The Angora rabbit is a furry coat animal bred mostly for its wool. It may be hard to believe that it’s a kind of rabbit because of its unusual look. Compared to its ordinary cousins, they have as much fur on their skin as a sheep has and are used to make yarns and clothing for the winter.
Their wool-generating DNA has been developed over years of habitation in the icy weathers of Angora, Turkey, thus the name Angora rabbit.
Angora rabbits come in known eight breeds: Satin, Giant, English, French, German, Chinese, Swiss and Finnish. Among them, only four are recognized by the American Rabbit Breeders Association. These are first four mentioned (German, French, English, Giant and Satin)
Generally their fur is soft and silky. Each breed carries different characteristics like color and the volume of coat. The English ones have broken black spots, and may resemble the common stuffed toys like the teddy bear or dog.
When it comes to superiority in hair size, the French breed is an exceptional choice. The coat beneath its wool makes them look thicker.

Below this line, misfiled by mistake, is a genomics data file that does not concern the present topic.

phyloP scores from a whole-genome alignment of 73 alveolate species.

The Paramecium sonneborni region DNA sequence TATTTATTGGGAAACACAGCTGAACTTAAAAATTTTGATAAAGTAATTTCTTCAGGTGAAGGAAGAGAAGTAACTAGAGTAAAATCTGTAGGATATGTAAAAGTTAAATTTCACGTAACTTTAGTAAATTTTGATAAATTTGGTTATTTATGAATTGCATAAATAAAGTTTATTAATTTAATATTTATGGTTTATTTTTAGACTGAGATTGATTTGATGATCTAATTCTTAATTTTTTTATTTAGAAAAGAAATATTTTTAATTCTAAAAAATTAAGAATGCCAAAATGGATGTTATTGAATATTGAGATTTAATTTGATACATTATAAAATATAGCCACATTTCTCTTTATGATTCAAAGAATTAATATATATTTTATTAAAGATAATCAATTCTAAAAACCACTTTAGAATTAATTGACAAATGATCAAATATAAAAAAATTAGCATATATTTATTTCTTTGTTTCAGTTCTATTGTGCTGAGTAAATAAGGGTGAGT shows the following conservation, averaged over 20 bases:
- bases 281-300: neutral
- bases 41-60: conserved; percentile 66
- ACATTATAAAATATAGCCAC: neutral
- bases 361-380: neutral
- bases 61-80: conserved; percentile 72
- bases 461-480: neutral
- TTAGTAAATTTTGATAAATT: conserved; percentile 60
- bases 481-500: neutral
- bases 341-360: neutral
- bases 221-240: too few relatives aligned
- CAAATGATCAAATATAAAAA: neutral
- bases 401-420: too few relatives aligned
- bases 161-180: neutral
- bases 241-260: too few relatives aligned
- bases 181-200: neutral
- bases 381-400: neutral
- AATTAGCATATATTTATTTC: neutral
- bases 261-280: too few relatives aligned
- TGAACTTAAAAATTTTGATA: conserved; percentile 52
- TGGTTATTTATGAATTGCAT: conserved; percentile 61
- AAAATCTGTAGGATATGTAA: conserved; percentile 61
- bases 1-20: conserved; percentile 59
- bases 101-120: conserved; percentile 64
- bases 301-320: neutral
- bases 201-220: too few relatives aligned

The German ones are not recognized by the ARBA. They are commonly found in the US and Canada. These have different eye color from blood shot red to albino. It looks the same with the Giant Angaro.
Meanwhile the Satin breed have silk-like fibers, which is wonderfully soft and wonderful to look at. It is thinner and semi-transparent. The yield of wool is much lower in these type.
The last but not the least, the Giants. Giants are the biggest of the Angora rabbits. They have been produced to make the much sought after wool. The quality of wool is ranked from first to fourth depending on its cleanliness the absence of shine.
It is truly fascinating what these wooly bunnies can contribute to mankind. In the absence of sheep, they make great alternatives to keeping warm during the cold seasons, don’t you think?